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New Meridian: Piper updates pressurized turbine single

Photo by Jim Barrett Photography, courtesy of Piper Aircraft.

Updated Garmin G1000 avionics bring electronic stability protection and other automated safety features to the six-seat Piper Meridian M500, the 2015 edition of Piper Aircraft’s turbine-powered member of the Malibu family.

The Meridian was designed to be simple to operate, easing the transition for customers stepping up from other Pipers, and the latest edition includes new features designed to give the pilot a little help when the edges of the envelope approach.

First delivered in 2000, the Meridian has since seen several updates including airframe changes that boosted the maximum takeoff weight to 5,092 pounds, with a useful load of 1,698 pounds. The M500 can cruise at 260 knots, with a maximum range of 1,000 nautical miles.

Piper’s flagship remains a comparatively recent entry in the certified, single-engine, pressurized, turboprop market niche, and the 2015 edition features avionics upgrades designed to enhance the safety of an already reliable aircraft. (The Pratt & Whitney Canada PT6A-42A is derived from a basic design used by more than 6,500 operators in 170 countries, with more than 335 million hours flown.)

Updates to the Garmin G1000 avionics suite for 2015 include electronic stability protection, under speed protection, and an automatic level function—a blue button that directs the autopilot and flight director to return to straight-and-level. Stability protection functions independently of the autopilot and works only when the aircraft is flown by hand. It is designed to apply small corrections to control surface positions to avoid exceeding the flight envelope. Under speed protection functions with the autopilot engaged, and is designed to prevent stalls. This feature allows coupled go-arounds without disengaging the autopilot allowing the autopilot to fly the missed approach. If insufficient power is added, the system will adjust pitch to maintain lift.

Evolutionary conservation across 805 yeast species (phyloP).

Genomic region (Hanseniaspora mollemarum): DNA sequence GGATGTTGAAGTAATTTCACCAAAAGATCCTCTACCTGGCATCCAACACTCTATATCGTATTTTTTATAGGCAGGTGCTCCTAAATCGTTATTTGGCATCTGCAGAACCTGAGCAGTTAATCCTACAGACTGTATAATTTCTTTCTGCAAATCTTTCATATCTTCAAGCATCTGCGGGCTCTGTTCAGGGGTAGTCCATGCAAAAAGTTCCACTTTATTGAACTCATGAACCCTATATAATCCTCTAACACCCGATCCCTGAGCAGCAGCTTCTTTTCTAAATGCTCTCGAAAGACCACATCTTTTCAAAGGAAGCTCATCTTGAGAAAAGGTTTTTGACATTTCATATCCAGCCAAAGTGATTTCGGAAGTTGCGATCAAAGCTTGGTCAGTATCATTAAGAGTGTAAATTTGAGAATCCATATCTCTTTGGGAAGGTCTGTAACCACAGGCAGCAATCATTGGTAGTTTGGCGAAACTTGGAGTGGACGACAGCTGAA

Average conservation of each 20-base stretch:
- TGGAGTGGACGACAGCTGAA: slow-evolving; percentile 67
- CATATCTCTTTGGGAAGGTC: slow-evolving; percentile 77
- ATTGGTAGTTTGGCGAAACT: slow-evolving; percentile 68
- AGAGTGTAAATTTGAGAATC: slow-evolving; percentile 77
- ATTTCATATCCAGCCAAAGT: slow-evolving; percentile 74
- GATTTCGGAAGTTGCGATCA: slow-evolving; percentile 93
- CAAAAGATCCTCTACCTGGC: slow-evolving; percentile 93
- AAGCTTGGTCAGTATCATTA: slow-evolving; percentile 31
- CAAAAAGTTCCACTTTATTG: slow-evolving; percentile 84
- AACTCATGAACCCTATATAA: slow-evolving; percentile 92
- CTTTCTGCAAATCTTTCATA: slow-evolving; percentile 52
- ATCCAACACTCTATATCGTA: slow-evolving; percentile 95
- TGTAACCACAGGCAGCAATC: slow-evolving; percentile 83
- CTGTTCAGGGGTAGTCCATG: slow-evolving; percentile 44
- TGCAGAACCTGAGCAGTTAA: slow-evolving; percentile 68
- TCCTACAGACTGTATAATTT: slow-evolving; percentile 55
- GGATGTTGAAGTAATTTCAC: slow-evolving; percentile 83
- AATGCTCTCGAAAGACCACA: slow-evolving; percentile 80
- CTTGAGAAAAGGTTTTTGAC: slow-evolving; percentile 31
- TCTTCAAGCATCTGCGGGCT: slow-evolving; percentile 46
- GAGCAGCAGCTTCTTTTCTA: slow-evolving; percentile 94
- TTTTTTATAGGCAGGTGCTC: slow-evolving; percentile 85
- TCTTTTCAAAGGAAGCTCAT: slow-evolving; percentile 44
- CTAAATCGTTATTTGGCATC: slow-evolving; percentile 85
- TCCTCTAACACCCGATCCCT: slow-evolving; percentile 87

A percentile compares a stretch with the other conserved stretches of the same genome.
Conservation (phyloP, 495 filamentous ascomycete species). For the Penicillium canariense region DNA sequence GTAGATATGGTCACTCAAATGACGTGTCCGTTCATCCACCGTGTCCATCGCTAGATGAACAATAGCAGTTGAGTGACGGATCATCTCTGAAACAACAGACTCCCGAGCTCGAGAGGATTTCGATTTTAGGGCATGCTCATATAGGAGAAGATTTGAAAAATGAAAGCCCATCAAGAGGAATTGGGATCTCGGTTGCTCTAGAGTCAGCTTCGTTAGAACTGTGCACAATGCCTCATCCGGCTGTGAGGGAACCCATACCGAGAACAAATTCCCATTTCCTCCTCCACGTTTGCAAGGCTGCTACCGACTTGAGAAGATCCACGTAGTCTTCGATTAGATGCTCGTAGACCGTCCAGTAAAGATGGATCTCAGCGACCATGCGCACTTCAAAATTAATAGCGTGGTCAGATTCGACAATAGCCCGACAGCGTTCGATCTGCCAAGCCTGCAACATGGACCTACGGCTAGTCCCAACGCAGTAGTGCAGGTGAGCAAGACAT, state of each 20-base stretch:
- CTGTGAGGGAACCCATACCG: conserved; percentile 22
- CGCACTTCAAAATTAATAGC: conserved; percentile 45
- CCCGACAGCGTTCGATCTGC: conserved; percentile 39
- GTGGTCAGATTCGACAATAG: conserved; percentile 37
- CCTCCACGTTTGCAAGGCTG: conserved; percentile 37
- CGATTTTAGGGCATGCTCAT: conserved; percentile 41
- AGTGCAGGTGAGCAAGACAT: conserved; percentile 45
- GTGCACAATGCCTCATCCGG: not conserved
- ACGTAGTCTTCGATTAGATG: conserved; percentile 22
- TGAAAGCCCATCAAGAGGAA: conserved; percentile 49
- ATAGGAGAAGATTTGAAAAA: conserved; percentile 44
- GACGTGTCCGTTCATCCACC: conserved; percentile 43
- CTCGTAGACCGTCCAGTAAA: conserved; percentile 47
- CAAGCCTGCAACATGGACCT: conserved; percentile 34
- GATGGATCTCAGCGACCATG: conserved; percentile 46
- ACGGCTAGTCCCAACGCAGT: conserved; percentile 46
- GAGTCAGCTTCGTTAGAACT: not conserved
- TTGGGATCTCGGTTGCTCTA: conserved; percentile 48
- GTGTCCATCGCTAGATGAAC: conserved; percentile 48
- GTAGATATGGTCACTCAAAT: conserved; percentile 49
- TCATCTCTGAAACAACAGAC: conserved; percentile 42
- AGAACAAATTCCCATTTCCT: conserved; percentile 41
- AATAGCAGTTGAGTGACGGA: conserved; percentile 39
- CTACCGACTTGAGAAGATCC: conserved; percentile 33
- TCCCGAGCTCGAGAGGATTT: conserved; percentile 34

The G1000 displays also now incorporate various cautions, including the master caution, gear warning, and gear position indicators.

The company announced on Jan. 28 a few additional upgrades for the M500, including digital pressurization, an Aspen EFD-1000 standby instrument, electroluminescent placards, a Mode S GTX 33ES transponder with extended squitter capability, a single, center-mounted audio panel, and dual USB charging ports.

The M500 price tag climbed slightly with those new features on board, up to $2.26 million from the 2014 list price of $2.22 million.

Jim Moore
Jim Moore
Managing Editor-Digital Media
Digital Media Managing Editor Jim Moore joined AOPA in 2011 and is an instrument-rated private pilot, as well as a certificated remote pilot, who enjoys competition aerobatics and flying drones.
Topics: Aviation Industry, Technology, Avionics

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